Posts Tagged: use
An illustration of voters preparing their ballots for mailing. (Image: Lightspring, via Shutterstock)
A recent dustup with the California Republican Party using unofficial dropboxes as a version of so-called “ballot harvesting” has brought the state’s ballot delivery process under a national spotlight. Much of this controversy can be attributed to the misleading way in which the law has been interpreted, most commonly by people who are trying to conjure up scandal and supposed misdeeds by campaigns that organize such efforts and win.
Pesticide warning signs in a California field that is ready for planting. (Photo:Tom Grundy, via Shutterstock)
FairWarning: Farmers in California, the nation’s top agricultural state, are applying near-record levels of pesticides despite the rising popularity of organic produce and concerns about the health of farmworkers and rural schoolchildren. The latest figures, released in April by the California Department of Pesticide Regulation and covering 2016, show that 209 million pounds of pesticide active ingredients were used in agriculture.
A scientist works in a biological laboratory. (Photo: Anya Ivanova, via Shutterstock)
A new stem cell company that targets cancer by unleashing an “eat me” trigger has emerged from a $30 million investment by the state of California. Creation of the Palo Alto firm, which is called Forty Seven, Inc., was announced Feb. 24 by its backers and its key researcher, Irv Weissman, director of Stanford University’s stem cell program.
A cigarette smoker enjoying his habit. (Photo: Pe3k, via Shutterstock)
An initiative aimed at next year’s ballot to more than triple the tax on California cigarettes would raise at least $1.3 billion annually, with the money going to an array of health and other programs, according to the Legislature’s nonpartisan fiscal adviser. The Legislative Analyst’s Office reported Monday that the proposal to add $2 in taxes to a pack of cigarettes would increase the per-pack taxes to $2.87.
The headquarters building of the Board of Equalization in Sacramento, 450 N Street. (AP Photo/Rich Pedroncelli)
To the passer-by, the tower at 450 N Street is a downtown landmark, soaring assertively 24 stories into the Sacramento sky. But for more than a decade, the Board of Equalization’s (BoE) headquarters building has been a nightmare to an assortment of state bureaucrats. Glass panels fall out; water leaks; elevators stop between floors; there are potentially dangerous contaminants; plaster falls off walls; there are lawsuits.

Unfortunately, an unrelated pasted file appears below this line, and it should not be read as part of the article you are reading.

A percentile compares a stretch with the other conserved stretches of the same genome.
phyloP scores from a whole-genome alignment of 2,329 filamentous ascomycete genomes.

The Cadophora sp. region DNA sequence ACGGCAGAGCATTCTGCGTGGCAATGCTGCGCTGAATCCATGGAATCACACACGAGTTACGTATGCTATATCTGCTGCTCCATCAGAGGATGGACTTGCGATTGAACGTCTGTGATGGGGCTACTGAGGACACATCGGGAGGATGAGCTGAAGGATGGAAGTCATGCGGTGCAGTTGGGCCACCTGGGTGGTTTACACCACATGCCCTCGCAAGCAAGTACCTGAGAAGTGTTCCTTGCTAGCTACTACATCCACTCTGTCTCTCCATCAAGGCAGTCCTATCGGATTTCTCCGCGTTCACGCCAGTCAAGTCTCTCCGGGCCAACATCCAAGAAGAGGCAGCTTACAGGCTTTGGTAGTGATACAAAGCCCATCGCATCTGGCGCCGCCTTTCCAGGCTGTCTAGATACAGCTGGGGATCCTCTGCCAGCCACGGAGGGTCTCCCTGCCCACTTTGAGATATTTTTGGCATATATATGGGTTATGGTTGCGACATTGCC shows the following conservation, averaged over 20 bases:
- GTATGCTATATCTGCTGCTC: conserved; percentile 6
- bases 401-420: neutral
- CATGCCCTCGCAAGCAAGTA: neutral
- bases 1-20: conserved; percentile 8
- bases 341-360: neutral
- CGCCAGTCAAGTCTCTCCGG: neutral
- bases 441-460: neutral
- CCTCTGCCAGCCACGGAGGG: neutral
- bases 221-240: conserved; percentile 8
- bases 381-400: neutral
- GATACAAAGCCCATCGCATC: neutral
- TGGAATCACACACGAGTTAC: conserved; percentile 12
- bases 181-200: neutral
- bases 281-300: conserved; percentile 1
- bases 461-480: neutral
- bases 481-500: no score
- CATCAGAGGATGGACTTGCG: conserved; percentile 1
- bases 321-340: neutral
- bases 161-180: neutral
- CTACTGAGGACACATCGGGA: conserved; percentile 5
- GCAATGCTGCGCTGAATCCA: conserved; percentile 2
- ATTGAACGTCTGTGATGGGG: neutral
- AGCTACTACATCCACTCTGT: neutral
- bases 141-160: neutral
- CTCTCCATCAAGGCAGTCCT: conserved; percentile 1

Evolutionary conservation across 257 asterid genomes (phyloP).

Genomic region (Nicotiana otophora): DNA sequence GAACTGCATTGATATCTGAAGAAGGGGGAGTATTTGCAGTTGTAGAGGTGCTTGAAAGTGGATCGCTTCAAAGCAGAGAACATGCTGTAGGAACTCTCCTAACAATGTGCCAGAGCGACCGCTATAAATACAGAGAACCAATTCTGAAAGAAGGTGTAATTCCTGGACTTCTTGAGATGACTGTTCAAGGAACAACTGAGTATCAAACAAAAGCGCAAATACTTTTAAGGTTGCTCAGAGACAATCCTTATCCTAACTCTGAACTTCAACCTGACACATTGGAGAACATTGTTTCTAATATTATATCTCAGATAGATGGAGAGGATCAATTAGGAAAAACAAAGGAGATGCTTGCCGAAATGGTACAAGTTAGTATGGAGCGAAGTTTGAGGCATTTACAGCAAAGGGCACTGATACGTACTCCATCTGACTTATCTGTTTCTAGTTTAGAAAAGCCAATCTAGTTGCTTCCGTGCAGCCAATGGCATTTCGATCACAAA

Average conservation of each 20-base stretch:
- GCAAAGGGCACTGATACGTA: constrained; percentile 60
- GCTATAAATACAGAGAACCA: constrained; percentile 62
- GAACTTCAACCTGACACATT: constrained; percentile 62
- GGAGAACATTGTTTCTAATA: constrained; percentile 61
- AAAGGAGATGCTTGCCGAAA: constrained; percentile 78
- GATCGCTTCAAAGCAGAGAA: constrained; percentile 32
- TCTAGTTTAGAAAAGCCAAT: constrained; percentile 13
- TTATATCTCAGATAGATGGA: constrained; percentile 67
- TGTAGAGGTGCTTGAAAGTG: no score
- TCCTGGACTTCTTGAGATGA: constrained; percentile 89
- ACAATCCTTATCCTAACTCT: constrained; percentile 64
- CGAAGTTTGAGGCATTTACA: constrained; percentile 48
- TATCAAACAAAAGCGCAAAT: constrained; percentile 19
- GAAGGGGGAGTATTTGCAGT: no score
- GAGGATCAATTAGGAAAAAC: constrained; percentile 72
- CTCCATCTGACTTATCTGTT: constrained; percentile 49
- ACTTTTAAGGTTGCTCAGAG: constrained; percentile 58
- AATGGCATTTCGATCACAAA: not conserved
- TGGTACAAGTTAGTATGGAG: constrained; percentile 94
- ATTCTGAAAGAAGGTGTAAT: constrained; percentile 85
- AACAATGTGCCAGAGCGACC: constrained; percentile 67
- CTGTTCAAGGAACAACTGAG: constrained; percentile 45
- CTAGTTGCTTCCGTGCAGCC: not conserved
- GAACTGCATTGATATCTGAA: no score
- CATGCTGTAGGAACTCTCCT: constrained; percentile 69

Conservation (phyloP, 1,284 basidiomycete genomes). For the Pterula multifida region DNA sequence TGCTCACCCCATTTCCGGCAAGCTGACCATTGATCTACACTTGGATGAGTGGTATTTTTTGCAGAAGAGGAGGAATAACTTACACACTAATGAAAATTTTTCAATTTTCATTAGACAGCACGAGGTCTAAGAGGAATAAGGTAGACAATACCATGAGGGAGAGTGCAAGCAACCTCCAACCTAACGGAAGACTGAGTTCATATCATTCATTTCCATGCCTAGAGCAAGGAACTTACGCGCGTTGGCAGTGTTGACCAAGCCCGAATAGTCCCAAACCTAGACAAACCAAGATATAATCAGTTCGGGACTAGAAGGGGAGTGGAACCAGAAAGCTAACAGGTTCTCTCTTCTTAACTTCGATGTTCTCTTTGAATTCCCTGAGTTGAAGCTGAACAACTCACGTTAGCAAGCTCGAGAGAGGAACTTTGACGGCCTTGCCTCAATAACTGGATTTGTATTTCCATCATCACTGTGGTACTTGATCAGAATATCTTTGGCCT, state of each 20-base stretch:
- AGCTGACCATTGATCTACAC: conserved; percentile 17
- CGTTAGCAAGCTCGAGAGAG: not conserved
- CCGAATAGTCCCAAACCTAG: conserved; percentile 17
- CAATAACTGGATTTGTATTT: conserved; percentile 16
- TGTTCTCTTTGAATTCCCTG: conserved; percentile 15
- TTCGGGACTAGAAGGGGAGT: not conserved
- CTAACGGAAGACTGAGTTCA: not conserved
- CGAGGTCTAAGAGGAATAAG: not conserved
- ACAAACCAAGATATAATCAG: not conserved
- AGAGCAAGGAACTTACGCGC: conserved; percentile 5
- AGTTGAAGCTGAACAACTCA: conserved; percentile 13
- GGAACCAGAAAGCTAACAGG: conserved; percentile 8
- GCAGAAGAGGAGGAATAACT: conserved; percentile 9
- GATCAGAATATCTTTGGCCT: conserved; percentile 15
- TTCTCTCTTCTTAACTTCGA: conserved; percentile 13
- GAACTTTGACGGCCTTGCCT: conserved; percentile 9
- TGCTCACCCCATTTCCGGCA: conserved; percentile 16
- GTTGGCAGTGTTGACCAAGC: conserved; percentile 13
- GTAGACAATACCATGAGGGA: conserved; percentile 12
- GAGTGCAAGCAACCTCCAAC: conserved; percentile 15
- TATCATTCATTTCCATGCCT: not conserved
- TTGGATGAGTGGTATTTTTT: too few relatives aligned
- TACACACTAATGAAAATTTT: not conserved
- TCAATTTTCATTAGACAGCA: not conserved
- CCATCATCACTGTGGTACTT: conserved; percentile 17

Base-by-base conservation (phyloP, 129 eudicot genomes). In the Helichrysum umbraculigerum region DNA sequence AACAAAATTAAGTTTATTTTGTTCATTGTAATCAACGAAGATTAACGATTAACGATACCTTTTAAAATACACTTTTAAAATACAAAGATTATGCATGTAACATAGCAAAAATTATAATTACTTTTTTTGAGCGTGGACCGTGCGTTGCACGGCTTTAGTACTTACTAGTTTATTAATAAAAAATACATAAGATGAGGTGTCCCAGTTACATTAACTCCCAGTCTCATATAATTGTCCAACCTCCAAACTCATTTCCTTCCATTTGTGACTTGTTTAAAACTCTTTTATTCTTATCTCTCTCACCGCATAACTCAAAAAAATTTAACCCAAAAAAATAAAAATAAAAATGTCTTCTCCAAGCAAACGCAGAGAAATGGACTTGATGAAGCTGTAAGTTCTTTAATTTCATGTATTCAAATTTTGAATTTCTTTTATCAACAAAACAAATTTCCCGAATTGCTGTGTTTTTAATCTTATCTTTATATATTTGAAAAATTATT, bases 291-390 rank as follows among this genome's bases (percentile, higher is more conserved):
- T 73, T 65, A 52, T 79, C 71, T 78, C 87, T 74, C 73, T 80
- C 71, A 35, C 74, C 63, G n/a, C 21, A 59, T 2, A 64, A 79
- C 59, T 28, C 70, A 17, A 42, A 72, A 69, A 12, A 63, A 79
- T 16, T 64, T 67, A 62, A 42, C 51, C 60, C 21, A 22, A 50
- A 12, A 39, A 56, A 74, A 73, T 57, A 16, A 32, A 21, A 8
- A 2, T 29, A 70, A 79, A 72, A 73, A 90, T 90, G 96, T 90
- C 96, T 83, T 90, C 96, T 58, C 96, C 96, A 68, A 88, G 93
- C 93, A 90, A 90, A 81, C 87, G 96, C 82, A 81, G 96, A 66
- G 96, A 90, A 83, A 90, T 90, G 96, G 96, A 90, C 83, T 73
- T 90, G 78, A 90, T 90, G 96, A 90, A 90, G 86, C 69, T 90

Felicia Marcus, chair of the State Water Resources Control Board, is at the heart of California's efforts to deal with an unprecedented drought. (Photo: Phil Kampel for Capitol Weekly)
No matter what you might have heard, Felicia Marcus wants you to know she doesn’t hate your lawn. At least not on general principle. “No, no, no,” Marcus, the chair of the Water Resources Control Board, says emphatically when asked about a quote from California Farm Bureau Federation president Paul Wenger that claimed Marcus has a personal vendetta against green lawns.
A photo illustration of the temptation of drug use. (Photo: David Orcea, Shutterstock)
OPINION: As a public safety officer for nearly 20 years, I am often asked what I believe is an effective way to suppress crime in our nation. The answer is simple: Solve our drug problem. And while many envision street drugs as the problem, the misuse of prescription drugs is a huge crisis with no bias toward any community in this state. Prescription opioid abuse is estimated to cost the United States about $56 billion annually due to health costs, criminal justice costs and lost productivity.
OPINION: When the Greek philosopher Aristotle presented fellow scholars with empirical evidence and scientific proof that the world was round—not flat—around 330 BC, he was called a lunatic and a charlatan. More than two millennia later, Sacramento has its own version of the Flat Earth Society — the California Air Resources Board (ARB). Only this time, the debate isn’t over the shape of the Earth; it’s over an obscure regulatory concept known as Indirect Land Use Change (ILUC), a component of the state’s Low Carbon Fuels Standard (LCFS).
Millerton Lake in Fresno County formed by the Friant Dam. Photo: K.J. Kolb
Nearly all California voters (88%) believe the state is undergoing a serious water shortage. However, there is no clear consensus about whether the situation is due more to a lack of water storage and supply facilities in the state, or users not using existing supplies efficiently enough. Statewide, 27% cite the former, 37% the latter and another 24% say both are equally responsible.
Lowering the vote threshold for passage of local school parcel taxes would likely allow far more to pass. But there is no evidence that it would expand their use beyond the sort of wealthy Bay Area school districts that already have them. These are the key findings of a report released today by the Public Policy Institute of California (PPIC). The report assesses the potential effect of reducing the vote required to pass these taxes from two-thirds to 55 percent—a proposal the state legislature has been discussing. Although a parcel tax is one of the only local revenue options available to school districts, these taxes are not widespread. Only about 10 percent of districts have passed one, and the money raised amounts to less than 1 percent of total K–12 revenue.